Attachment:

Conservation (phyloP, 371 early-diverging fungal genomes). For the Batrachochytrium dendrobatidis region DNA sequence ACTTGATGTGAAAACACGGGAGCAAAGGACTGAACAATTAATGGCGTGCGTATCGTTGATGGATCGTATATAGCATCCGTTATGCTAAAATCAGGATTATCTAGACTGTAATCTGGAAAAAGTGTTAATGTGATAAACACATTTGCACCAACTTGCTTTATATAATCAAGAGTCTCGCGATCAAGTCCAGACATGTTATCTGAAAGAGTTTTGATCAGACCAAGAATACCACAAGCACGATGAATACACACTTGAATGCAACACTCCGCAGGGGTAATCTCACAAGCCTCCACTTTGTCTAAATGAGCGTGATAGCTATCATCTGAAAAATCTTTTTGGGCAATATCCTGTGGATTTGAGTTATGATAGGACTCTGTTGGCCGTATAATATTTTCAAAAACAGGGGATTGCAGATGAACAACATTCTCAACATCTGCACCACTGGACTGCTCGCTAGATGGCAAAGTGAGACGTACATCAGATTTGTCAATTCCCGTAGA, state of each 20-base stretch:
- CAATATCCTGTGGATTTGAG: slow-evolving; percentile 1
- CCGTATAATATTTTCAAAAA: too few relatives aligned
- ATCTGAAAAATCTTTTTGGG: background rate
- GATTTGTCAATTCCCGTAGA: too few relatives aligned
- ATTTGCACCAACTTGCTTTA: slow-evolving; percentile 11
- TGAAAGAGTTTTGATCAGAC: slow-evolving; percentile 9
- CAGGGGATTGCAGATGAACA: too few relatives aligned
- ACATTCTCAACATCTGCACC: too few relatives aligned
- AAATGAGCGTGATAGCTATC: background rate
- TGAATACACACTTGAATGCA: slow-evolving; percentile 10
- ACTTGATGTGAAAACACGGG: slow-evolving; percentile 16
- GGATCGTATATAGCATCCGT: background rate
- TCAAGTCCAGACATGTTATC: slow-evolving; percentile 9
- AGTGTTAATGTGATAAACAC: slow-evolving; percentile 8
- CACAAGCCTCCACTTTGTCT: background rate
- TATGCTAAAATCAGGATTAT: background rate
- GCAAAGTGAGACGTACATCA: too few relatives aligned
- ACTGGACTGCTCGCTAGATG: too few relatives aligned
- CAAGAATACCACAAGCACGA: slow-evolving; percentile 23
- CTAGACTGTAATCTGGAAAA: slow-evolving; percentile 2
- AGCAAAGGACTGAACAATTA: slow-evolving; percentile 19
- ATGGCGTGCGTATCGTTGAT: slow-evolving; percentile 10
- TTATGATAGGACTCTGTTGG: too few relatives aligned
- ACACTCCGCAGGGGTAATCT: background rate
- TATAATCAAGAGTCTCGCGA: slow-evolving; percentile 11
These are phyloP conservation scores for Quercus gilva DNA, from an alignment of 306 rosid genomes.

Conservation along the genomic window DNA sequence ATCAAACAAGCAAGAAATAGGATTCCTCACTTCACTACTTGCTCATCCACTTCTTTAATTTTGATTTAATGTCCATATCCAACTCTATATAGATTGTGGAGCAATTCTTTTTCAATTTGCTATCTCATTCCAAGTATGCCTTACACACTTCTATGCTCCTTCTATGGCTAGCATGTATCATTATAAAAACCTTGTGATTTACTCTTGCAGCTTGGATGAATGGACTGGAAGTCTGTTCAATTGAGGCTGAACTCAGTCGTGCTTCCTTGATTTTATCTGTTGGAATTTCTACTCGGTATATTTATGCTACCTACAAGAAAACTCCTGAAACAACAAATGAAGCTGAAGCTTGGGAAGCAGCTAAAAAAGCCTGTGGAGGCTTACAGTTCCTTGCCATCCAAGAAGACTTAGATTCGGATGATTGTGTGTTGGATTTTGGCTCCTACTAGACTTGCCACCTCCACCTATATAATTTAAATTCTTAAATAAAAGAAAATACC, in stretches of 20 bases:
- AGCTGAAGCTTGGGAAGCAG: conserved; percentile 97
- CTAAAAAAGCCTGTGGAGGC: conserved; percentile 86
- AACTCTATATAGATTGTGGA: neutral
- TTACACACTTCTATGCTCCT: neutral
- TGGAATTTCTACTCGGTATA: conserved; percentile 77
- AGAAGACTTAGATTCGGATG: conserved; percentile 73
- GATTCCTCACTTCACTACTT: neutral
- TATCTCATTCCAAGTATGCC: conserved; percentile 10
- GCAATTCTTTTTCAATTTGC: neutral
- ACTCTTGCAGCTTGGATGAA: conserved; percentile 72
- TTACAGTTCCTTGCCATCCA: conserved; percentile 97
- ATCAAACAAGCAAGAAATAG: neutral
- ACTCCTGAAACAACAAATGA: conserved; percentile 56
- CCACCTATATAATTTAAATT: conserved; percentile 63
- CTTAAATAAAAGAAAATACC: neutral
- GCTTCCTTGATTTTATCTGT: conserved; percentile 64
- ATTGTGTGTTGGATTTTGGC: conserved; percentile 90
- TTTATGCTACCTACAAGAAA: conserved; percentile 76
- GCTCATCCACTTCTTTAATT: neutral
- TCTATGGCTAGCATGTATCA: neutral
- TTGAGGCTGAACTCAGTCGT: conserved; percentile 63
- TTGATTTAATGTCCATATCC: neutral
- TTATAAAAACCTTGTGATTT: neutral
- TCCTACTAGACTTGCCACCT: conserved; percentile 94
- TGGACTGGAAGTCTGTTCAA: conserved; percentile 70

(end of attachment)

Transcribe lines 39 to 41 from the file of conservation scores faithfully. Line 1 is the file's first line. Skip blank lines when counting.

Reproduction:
- TTACAGTTCCTTGCCATCCA: conserved; percentile 97
- ATCAAACAAGCAAGAAATAG: neutral
- ACTCCTGAAACAACAAATGA: conserved; percentile 56